Emory Report

September 27, 1999

 Volume 52, No. 6

Emory-Georgia Tech make world's first 'leech-ulator'
It sounds like the stuff of science fiction--combining real biological nerve cells and electronics into a system that can perform computations--but that's the goal of collaborative research being conducted by Emory neuroscientist Ron Calabrese, two Georgia Tech biomedical engineering professors and Emory MD/PhD student Paul García, who serves as a the lead experimenter and "cross-pollinates" between the three labs.

The unusual biological calculator-which the group jokingly refers to as a "leech-ulator"-- actually uses living neurons from leeches. But as Calabrese emphasized: "The goal is not to make a calculator out of leeches. This particular research is specific to neurons, rather than leeches."

Leech neurons were a logical choice for this project since Calabrese has used leeches in his research for about 25 years. "I know the cells like I know my own children," he explained. Another big advantage is that this research is unlikely to incite any animal rights activists.

According to García, the first step was to take living neurons and do simple addition using those neurons and electronics; two separate nerve cells in nerve tissue (ganglia) were placed separately in a solution to keep them alive. Then electrical recordings were made from them, and those recordings were interfaced with a computer to get addition.

"We encode numbers into the firing of these two neurons--one number into each neuron," García said. "Then we connect the neurons with an artificial, one-way synapse, or connection, that simulates a realistic biological connection. The answer can then be interpreted by examining the firing of the receiving cell when it has both the influence of the number originally encoded into it plus the influence of the other cell with an encoded number."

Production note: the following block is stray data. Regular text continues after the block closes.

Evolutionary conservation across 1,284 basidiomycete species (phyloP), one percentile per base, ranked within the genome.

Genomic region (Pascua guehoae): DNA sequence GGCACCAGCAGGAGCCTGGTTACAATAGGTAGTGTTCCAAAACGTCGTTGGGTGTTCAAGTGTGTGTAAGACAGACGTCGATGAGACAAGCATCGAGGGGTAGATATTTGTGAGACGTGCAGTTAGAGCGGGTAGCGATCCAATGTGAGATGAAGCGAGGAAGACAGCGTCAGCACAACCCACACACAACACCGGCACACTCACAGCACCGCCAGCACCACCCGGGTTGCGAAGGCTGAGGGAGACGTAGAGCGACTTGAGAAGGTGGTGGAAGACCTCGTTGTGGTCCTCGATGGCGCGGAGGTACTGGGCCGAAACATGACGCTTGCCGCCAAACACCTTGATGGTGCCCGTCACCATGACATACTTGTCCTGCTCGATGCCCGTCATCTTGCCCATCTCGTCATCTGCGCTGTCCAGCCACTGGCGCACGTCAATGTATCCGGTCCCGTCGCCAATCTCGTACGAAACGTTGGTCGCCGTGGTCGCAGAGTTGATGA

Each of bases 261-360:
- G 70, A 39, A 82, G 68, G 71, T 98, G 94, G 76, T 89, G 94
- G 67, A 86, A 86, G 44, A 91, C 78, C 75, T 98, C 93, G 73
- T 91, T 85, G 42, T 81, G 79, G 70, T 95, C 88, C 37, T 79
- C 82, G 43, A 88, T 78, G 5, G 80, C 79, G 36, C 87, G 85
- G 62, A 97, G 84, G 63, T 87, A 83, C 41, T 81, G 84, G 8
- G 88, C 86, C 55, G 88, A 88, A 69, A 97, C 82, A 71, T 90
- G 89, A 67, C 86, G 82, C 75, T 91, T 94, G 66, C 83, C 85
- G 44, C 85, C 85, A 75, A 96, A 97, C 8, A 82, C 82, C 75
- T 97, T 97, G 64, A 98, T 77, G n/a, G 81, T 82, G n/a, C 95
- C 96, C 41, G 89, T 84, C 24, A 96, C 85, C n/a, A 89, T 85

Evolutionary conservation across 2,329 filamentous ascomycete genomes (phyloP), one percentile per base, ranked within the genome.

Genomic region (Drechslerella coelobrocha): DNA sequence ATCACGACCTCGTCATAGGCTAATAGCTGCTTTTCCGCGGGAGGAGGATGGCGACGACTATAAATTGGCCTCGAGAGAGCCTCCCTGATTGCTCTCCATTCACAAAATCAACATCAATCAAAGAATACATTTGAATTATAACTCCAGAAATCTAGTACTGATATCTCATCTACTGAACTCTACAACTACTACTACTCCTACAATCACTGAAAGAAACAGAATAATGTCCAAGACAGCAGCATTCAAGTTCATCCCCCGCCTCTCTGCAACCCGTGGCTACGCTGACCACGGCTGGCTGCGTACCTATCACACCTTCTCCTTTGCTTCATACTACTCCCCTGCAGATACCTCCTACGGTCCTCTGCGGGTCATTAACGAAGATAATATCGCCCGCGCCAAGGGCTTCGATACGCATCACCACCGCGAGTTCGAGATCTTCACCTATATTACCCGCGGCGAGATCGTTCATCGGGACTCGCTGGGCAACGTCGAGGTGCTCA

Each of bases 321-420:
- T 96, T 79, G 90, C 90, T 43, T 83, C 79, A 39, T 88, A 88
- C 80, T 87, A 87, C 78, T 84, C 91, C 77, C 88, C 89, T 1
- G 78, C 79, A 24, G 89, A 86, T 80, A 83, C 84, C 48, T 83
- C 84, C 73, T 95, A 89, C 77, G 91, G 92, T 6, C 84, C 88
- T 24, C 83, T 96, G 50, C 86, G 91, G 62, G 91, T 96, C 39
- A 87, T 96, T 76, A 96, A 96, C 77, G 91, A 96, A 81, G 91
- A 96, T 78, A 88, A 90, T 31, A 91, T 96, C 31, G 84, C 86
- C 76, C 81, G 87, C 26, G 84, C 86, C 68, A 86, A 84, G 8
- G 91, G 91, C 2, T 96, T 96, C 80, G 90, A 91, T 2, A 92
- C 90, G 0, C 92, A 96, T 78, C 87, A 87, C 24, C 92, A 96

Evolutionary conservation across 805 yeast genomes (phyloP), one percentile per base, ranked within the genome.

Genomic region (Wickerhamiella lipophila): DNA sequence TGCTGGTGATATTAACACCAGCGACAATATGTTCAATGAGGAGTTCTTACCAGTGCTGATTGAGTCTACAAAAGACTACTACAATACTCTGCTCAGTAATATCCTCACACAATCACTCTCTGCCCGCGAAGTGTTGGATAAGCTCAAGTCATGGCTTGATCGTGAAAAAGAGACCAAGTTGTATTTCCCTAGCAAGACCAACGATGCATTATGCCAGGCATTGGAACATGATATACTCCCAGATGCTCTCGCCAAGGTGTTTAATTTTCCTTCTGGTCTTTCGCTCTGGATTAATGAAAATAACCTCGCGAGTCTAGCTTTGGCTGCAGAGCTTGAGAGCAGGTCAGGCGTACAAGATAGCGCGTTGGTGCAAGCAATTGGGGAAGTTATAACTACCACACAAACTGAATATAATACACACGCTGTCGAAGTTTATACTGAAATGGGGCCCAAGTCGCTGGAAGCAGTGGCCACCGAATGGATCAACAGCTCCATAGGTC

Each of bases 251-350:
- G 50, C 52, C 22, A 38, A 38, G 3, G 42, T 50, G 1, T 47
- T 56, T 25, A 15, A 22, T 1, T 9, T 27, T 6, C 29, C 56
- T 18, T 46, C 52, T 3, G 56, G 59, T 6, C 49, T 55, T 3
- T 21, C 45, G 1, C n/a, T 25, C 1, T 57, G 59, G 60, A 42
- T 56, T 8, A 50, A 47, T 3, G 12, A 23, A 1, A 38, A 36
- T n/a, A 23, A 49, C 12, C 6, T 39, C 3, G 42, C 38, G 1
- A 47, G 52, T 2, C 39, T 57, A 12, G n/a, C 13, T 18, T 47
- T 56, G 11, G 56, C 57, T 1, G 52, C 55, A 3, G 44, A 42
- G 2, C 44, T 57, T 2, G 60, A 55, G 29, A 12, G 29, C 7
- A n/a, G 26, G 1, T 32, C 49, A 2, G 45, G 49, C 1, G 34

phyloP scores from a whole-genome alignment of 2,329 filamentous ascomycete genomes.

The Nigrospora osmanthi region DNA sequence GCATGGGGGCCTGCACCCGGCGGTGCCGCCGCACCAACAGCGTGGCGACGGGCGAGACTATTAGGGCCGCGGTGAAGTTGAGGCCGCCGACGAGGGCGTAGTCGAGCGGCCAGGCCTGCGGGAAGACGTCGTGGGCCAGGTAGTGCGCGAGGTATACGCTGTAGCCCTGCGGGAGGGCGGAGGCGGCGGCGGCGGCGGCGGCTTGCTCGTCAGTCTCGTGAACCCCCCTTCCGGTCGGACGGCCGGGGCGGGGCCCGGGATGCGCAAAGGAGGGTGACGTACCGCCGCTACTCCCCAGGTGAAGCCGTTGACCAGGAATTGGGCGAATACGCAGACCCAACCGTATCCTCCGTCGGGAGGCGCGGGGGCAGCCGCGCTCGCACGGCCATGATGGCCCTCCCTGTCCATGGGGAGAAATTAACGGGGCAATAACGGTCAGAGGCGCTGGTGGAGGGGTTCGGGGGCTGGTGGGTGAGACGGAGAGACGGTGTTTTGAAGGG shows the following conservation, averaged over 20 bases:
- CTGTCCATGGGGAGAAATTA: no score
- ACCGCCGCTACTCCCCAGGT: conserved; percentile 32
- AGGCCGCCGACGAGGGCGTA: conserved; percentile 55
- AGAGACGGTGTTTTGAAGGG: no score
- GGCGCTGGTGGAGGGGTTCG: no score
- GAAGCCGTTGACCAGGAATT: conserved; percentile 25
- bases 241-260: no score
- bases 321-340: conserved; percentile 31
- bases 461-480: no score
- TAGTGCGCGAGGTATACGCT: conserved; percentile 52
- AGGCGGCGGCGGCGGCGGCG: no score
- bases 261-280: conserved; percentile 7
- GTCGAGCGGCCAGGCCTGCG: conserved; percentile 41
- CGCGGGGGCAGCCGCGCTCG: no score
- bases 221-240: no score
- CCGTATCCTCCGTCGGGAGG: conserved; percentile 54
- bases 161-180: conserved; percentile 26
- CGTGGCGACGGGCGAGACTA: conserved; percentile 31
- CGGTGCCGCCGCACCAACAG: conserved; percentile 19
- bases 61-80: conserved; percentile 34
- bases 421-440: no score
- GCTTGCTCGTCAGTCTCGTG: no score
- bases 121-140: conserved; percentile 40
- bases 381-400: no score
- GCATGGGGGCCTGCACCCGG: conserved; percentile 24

The ultimate goal is to actually have the neurons in cell culture, rather than in pieces of neural tissue, Calabrese said. "The neurons will sit in cell culture and actually live on top of electronic chips which will then directly interface the cells with the digital computer." Right now the computer and neurons interface through electrodes stuck in the cells.

The research has both biological and engineering implications. Since neurons in the brain are involved in performing logic, math and other complicated functions, the researchers are interested in figuring out how neurons actually achieve these complex tasks. Another goal is to see if it is possible to use the properties of neurons that allow them to perform computations, like addition, to build hybrid systems, comprising both biological and electronic components, that may improve computer technology.

García stressed that the six-month-old project is still in its infancy. "We're really just at the beginning," he said. Noting that the brain is made of billions of neurons with trillions of connections, he said, "We believe the neurons and their dynamics are responsible for our computation. We're trying to use them in different ways to see if we can get anything similar."

Ultimately they hope "to harness the complicated dynamics that neurons are thought to have and use them to try to build some kind of computer--not based on digital computing, but on chaotic computing," Calabrese said. "Obviously we're not going to replace the traditional computer for word processing; it does a perfectly good job. But there may be applications for which different kinds of computers would be more appropriate."

Calabrese said he and his colleagues are currently generating feasibility data so they can write funding proposals. "We're trying to do something a little innovative that has potential technological implications," he said. "We're hoping we can increase our efforts in this project by looking for external funding."

--Linda Klein

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